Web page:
As far as I can tell, it would at best be difficult to challenge Blogger's decisions on such matters and at worst I'd have to make a huge effort and the decision would still stand. I don't know how many posts will be hidden in future but I'm pretty much only posting details of new publications to notify readers of those, so I'm assuming that everyone who's interested will click through.

I'd be interested to know what regular readers of TMT think. Comments, by the way, are pre-moderated due to the amount of spam we were getting.

All the best,


New Publications: Beefcake, Bridgerton, Gender, Ecocriticism, Publishing, Adaptation


The full schedule of the 2023 conference of the International Association for the Study of Popular Romance is now online. The conference itself is taking place from 28-30 June.


Here are the new publications, which I've added to the Romance Scholarship Database:

Allan, Jonathan A. (2023). "Softcore romance: on naked heroes and beefcakes in popular romance novels." **** Studies. [Some quotes and link here. I'm trying to avoid getting caught in a Blogger filter so I'm starring out words I think might trigger it.]

Davisson, Amber and Kyra Hunting (2023). " From private pleasure to erotic spectacle: Adapting Bridgerton to female audience desires."  Journal of Popular Television 11.1:7-25. [I've not been able to access this, but the abstract can be found here. It's part of a special issue about the television version of the Bridgerton novels.]

Hanson, Donna Maree (2022). Romance fiction as a bridge to understanding changing gender roles in society. PhD in Creative Writing, University of Canberra. 

[The dissertation is partly a discussion of two surveys carried out in 2016/2017, one with romance readers and the other with romance authors, with a view to understanding their attitudes towards feminism. The full dissertation is available via a link provided on the page to which I've linked above.] 

Pérez-Gil, María del Mar (2023). "Mass Tourism, Ecocriticism, and Mills & Boon Romances (1970s-1980s)." Green Letters: Studies in Ecocriticism.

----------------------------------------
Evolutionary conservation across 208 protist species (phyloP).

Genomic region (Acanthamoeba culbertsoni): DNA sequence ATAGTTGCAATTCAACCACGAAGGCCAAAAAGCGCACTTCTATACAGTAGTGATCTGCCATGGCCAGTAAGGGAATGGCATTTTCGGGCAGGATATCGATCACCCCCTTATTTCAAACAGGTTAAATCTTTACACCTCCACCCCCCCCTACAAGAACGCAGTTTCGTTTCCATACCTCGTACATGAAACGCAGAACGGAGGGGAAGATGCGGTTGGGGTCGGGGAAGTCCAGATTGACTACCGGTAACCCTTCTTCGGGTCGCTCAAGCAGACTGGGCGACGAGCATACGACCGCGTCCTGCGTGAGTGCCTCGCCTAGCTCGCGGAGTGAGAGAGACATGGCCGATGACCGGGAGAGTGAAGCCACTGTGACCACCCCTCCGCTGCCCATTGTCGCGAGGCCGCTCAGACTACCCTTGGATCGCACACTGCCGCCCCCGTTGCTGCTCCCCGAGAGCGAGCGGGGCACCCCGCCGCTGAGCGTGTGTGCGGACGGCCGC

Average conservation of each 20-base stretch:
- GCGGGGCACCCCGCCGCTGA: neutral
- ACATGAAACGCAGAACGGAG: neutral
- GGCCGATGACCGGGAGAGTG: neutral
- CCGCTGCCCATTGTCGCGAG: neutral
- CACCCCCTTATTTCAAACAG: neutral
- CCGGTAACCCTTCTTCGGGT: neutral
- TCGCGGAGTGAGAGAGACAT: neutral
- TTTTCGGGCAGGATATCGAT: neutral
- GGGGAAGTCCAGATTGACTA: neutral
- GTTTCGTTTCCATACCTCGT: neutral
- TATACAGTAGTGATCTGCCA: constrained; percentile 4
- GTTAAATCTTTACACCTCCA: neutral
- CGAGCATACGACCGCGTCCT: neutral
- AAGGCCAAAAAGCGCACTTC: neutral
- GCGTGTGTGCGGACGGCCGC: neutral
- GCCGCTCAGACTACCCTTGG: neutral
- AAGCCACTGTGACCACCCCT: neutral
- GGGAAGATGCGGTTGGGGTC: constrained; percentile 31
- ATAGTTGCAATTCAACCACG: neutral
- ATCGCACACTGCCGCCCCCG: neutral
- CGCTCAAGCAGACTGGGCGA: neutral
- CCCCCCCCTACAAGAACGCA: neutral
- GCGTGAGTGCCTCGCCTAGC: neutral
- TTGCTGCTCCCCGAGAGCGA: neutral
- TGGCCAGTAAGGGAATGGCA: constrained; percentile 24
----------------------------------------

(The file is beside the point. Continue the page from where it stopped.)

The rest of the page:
Reed, Eleanor (2023). Woman's Weekly and Lower-Middle-Class Domestic Culture in Britain, 1918-1958: Making Homemakers Liverpool: Liverpool University Press. [More details here.]

Sharma, Vishal, Kirsten Bray, Neha Kumar, and Rebecca E. Grinter. 2023. “It Takes (at least) Two: The Work to Make Romance Work.” In Proceedings of the 2023 CHI Conference on Human Factors in Computing Systems (CHI ’23), April 23–28, 2023, Hamburg, Germany. ACM, New York, NY, USA.

This discusses the work involved in self-publishing romance. It notes that:

While white participants reported using pen-names to separate their writer identity from their personal one, our participants of color undertook much more significant identity management. In addition to adopting white-sounding pen names, they mentioned about how race influenced their story lines and characters. Digital platforms, and the need they create for writers to engage with readers, surface questions of how they become arenas in which some are excluded while others are privileged based on whether it is possible for everyone to engage equally (e.g. whether everyone can use video for conversations).  [...] Romance novelists continue to confront issues of racism within the community, and our research suggests another dimension to this reckoning, which shows how the tools writers use perpetuate or even exacerbate discrimination.

Wells, Juliette (2022). "Afterword: Sex, Romance, and Representation in Uzma Jalaluddin’s Ayesha at Last." Jane Austen, Sex, and Romance: Engaging with Desire in the Novels and Beyond. Ed. Nora Nachumi and Stephanie Oppenheim. University of Rochester Press. Rochester, NY. 243-252. [Some quotes and links here.]